A fully fledged TLS Extensions API ?

Simone Bordet simone.bordet at gmail.com
Mon Nov 10 22:50:24 UTC 2014


On Mon, Nov 10, 2014 at 10:36 PM, Bernd Eckenfels
<ecki at zusammenkunft.net> wrote:
> Hello,
> the question is, what is a extension API actually helping with: the JSSE
> implementation is slow to adopt to typical advances in TLS browser
> "wars". While this is not so bad as nobody implements a Web Browser in
> Java anyway, it does make it harder for server vendors to offer a full
> stack (without native libraries or reverse proxies).

Well, JEP 110 (http://openjdk.java.net/jeps/110) is about a HTTP
client that supports h2.
I think it's not too far-fetched to expect jfx/swing widgets, JAX-RS
clients, etc. to support h2 in a close future, so I would not rule out
h2 support for clients.
ALPN would be a prerequisite for h2, since unlikely servers will
implement h2 in the clear.

> Having an API to handle extensions could help with this a bit, however
> a lot of the extensions cannot be bolted on, they alter the handshake
> sequence, introduce new messages or alter interpretatrion of existing
> enums. So while ALPN can be handled pretty easily, it would be harder
> for things like eliptic_curves or supported_signatures or SRP (or Poly
> authenticator) - or TLS_FALLBACK_SCSV (or simple things like rate
> limiting the renegotiations).

For example for the NPN extension to work, it requires collaboration
with the TLS implementation to send a new TLS message at the right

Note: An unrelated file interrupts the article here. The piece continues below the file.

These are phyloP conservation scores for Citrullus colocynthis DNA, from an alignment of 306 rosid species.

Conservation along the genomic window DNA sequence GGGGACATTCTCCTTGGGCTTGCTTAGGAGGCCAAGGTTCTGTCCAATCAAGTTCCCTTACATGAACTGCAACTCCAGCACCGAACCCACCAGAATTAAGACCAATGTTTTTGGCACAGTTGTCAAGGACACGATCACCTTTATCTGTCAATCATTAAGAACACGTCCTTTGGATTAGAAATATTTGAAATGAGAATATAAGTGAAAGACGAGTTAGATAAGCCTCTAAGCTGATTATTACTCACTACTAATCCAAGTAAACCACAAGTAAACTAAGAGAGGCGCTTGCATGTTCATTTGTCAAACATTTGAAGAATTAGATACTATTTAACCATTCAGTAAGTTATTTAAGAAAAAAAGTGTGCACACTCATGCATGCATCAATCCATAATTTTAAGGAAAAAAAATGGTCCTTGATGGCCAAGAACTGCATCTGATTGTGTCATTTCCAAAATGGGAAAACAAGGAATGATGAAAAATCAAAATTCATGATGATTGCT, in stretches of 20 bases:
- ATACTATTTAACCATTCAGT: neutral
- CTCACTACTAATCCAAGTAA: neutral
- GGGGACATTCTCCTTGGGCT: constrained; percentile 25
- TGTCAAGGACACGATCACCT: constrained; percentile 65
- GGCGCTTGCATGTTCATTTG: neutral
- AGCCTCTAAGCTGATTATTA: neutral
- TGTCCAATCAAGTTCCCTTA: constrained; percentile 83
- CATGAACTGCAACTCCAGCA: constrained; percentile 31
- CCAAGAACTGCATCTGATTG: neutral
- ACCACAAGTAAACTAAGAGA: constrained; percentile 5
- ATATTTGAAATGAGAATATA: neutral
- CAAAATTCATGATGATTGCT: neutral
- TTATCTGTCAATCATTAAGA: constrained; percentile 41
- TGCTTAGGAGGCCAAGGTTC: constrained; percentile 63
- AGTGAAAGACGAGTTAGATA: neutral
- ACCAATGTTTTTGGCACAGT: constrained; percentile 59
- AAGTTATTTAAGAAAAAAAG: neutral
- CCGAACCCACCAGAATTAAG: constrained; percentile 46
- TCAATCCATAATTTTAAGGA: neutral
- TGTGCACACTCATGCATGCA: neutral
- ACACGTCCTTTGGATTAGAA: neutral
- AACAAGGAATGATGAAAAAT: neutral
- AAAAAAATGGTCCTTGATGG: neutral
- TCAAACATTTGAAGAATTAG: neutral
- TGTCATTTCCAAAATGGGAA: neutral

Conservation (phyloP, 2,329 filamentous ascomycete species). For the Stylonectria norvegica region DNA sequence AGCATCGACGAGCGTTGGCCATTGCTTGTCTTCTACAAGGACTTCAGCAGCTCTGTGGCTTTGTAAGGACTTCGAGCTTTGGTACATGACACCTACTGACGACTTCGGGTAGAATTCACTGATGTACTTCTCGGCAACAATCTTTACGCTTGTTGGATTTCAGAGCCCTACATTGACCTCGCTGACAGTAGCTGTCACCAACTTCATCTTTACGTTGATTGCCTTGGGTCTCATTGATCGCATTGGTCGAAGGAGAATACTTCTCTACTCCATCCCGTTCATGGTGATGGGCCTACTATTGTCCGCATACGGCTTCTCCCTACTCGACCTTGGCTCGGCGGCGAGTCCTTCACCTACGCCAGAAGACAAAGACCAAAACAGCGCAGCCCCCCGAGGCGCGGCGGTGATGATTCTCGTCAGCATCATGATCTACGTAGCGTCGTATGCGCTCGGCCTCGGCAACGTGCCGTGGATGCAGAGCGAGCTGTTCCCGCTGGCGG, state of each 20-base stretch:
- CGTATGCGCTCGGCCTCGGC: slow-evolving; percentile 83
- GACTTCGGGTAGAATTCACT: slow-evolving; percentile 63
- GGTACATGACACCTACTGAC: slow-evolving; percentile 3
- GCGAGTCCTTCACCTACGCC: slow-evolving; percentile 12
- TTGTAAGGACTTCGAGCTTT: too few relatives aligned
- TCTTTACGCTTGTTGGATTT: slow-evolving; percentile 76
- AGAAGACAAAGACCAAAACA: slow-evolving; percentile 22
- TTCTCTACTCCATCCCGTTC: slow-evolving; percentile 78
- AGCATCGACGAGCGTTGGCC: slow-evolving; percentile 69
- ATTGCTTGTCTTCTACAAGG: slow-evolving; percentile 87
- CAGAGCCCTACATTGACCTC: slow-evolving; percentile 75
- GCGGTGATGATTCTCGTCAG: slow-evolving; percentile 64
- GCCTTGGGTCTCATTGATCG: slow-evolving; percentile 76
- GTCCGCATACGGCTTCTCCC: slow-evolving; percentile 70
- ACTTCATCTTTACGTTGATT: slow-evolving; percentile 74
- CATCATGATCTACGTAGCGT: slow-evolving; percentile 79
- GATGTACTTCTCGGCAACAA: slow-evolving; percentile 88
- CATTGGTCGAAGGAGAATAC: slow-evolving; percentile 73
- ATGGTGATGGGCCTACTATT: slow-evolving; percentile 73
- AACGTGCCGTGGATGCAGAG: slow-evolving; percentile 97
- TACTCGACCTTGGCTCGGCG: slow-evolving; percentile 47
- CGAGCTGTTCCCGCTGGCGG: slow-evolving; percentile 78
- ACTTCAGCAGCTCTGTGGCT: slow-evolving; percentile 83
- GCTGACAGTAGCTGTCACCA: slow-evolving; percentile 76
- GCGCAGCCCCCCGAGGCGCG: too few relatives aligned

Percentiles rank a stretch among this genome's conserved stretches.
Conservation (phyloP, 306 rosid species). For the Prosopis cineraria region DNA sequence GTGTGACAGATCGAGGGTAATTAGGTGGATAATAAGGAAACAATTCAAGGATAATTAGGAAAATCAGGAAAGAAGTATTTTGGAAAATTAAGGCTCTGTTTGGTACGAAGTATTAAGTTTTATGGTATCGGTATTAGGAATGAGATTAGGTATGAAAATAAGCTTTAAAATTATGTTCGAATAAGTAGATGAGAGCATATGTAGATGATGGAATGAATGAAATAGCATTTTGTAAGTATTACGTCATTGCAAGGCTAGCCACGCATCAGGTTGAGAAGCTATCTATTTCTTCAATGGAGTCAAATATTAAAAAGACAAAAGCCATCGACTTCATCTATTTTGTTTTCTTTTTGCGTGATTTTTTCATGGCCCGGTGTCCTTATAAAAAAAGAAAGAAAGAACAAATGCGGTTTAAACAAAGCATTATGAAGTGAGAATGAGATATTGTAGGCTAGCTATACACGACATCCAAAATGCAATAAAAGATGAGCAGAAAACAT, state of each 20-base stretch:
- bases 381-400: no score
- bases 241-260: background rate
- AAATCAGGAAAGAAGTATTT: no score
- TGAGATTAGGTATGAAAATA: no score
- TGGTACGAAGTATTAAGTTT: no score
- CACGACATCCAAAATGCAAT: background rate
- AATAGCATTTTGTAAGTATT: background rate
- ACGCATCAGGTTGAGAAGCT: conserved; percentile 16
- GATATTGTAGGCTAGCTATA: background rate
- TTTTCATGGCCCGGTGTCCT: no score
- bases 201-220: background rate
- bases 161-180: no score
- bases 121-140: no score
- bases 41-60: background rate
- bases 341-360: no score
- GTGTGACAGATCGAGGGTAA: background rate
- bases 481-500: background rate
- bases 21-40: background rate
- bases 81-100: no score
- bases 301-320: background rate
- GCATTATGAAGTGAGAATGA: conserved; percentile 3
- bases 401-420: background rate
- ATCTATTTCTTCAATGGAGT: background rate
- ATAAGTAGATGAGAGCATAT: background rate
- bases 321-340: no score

A JDK 9 client application would be able to add the NPN extension via
the API, but then the JDK would not be able to send the new message at
the right time because NPN won't be implemented in JDK 9.

There are several ways to handle these cases, but I agree that they
may expose an overspecification of the API similar to that of the
collections API: throw UnsupportedOperationException if you can't
handle it (e.g. Iterator.remove()).
Whether there is more advantage for applications to have the API and
risk an UOE, or not having the API and be stuck, I don't know (and
it's the reason for this email, to discuss it :)

A declaration of the impact of an extension on the TLS protocol, akin
to Spliterator.characteristics() may help. Some extensions have no
impact and may be freely added, others require the TLS implementation
A couple more callbacks for [Client|Server]Hello received, for
applications to interact with the extensions for SSLSocket (similar to
HandshakeCompletedListener) would be needed too.

Thanks !

Simone Bordet
Finally, no matter how good the architecture and design are,
to deliver bug-free software with optimal performance and reliability,
the implementation technique must be flawless.   Victoria Livschitz

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